Thursday, December 31, 2009

Changing My Working Environment

RA completely threw for a loop, which meant that my career was a big question mark. At the end of maternity leave, I was still unable to dress myself or hold chalk. Teaching for the Spring term seemed unrealistic, but I found ways to adapt.

I approached my chair and my dean separately to deliver the news and to seek help. They were very understanding, and connected me with our office of disability. My case was documented, along with doctors' notes, so that my reduced capacity would not be held against me for tenure and promotion. The office explained the family and medical leave act to me. Since I was documented in the university system as having RA, I could miss more work than usual and still be protected by law. I was already missing quite a bit of work because I was constantly sick and felt awful. As my medications began to work, I missed school less.

Teaching was another obstacle. I couldn't use a chalkboard, so I wrote my lectures on overhead transparencies the night before. Lecturing was pretty dry, but I survived. I told my class that I had problems with my hands and couldn't use the chalkboard. This year, I'm feeling much better and will use chalk!

Between teaching, proposal writing, resting, and taking care of Sparky, I had no time for myself. I was going to bed at 8 pm just to survive. It was very hard on us as a family. Again, as the medications started to work, it got a whole lot better.

I am steady state now, and I list here the adaptations I have used at work to "survive":

1. Ergonomic everything.
2. No labwork - hire an awesome postdoc.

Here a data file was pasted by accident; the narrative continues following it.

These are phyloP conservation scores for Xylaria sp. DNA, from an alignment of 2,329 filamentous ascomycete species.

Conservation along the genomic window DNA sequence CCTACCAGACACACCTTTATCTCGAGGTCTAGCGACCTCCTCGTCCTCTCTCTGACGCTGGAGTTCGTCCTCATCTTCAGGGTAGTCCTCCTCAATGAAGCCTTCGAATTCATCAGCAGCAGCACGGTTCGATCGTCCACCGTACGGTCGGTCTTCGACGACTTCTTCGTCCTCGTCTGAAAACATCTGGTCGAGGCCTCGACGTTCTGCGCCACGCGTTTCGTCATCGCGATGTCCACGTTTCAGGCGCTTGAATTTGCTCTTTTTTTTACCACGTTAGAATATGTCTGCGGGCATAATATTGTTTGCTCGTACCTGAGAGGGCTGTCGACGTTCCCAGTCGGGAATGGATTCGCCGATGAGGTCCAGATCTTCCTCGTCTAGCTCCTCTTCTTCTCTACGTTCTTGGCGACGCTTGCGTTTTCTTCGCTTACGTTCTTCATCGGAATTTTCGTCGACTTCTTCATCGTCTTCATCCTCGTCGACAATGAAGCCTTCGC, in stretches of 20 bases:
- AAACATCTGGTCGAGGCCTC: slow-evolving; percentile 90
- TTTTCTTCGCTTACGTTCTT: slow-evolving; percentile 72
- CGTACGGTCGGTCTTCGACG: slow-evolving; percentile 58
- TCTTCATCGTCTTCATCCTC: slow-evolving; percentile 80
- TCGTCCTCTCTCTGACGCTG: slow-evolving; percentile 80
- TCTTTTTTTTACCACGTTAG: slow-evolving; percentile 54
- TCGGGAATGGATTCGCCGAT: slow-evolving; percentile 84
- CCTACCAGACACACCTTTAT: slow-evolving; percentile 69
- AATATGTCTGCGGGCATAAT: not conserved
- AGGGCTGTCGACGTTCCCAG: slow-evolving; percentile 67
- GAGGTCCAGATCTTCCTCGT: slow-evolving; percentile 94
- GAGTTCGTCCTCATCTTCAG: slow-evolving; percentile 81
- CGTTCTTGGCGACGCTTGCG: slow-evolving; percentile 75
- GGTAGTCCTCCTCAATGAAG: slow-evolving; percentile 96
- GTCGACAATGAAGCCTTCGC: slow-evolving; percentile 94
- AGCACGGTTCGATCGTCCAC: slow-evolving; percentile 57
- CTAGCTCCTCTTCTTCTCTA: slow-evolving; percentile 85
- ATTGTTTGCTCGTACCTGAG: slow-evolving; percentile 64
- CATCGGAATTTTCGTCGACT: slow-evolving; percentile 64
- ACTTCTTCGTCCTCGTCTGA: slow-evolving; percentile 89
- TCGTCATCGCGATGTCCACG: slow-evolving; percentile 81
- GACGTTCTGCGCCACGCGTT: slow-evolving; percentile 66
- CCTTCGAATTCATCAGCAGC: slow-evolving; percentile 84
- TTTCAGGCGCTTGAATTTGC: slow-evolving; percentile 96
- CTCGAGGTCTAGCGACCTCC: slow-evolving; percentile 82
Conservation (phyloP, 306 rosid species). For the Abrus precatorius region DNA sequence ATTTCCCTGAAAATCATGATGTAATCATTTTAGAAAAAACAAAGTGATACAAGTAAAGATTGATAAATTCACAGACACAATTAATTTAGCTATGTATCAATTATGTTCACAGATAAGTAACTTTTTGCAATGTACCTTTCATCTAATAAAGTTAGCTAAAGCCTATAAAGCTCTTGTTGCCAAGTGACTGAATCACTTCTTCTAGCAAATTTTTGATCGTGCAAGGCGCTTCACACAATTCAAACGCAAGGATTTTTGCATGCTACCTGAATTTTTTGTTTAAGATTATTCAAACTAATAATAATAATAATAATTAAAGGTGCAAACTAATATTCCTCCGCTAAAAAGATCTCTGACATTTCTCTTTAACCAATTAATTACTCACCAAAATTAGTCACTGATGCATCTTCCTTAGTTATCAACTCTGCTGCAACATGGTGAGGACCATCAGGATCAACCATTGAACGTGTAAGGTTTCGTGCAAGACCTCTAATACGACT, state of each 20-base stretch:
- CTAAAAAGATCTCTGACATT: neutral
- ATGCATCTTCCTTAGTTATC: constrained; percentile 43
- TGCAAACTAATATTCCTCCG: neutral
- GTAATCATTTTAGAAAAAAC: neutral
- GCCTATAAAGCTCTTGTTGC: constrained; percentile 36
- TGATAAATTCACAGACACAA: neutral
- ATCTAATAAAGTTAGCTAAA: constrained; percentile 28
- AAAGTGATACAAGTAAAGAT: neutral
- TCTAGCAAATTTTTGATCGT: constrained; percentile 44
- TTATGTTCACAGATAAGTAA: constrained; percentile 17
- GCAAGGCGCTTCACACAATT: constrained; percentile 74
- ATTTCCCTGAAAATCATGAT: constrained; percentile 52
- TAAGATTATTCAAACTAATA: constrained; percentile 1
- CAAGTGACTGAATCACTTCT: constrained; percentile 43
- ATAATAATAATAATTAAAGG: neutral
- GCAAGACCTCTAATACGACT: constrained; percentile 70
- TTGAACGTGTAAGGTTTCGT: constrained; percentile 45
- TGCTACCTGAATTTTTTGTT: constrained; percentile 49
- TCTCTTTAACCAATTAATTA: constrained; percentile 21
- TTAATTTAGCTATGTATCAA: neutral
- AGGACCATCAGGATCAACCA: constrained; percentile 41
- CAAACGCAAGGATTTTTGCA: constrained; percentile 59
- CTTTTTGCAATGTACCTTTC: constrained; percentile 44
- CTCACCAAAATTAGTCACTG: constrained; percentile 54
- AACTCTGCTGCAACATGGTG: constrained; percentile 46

3. Less conferences. This makes me sad because I think I'm missing out, but traveling kills.
4. Less proposal writing. This could be detrimental to my funding situation, so I carefully select which solicitations to answer. Why waste time on something that has a 1% funding rate?
5. Plan ahead. I don't know how I will feel day to day, so I must complete everything far ahead of time in case I have a bad week.
6. Stop when it hurts. If I feel increased pain at the end of the day, I must stop working. If I push on, then my body will not cooperate the next day.
7. Ask for help. Ask ask ask. If you can't open a door, open a soda, or lift a bag, then ask for help. There is no shame in protecting your body.
8. Ditch the laptop - its just going to hurt if you insist on using it.

My university is above and beyond understanding. Not all places are so pleasant. I'm lucky to be where I am, to work at my own pace, and to be successful on my own terms.


Comrade PhysioProf said...

My university is above and beyond understanding. Not all places are so pleasant. I'm lucky to be where I am, to work at my own pace, and to be successful on my own terms.

That's awesome that you have such good support from your chair and dean!

Inside the Philosophy Factory said...

If the problem is holding the chalk, is a pen any better? If so, there are several good systems to let you write on a screen... another thing I do is to use the projector that shows what I've written on the paper.

Karina said...

I'm glad that your university has been so helpful. I seem to recall you also mentioning earlier that you changed you diet significantly. I'd be interested in reading a post about what you did and how it has helped you. Thanks for sharing all of this.

Unbalanced Reaction said...

I'm so glad that you have such wonderful support. #5 is great advice that ALL of us should follow. I have a close friend with RA, so this list is really useful to pass along to him.

EliRabett said...

You might think about a document camera (search the term on google), often called an Elmo. It is a video camera that projects an image of any paper document through an LCD projector or onto video. There should be some at your University that you could try.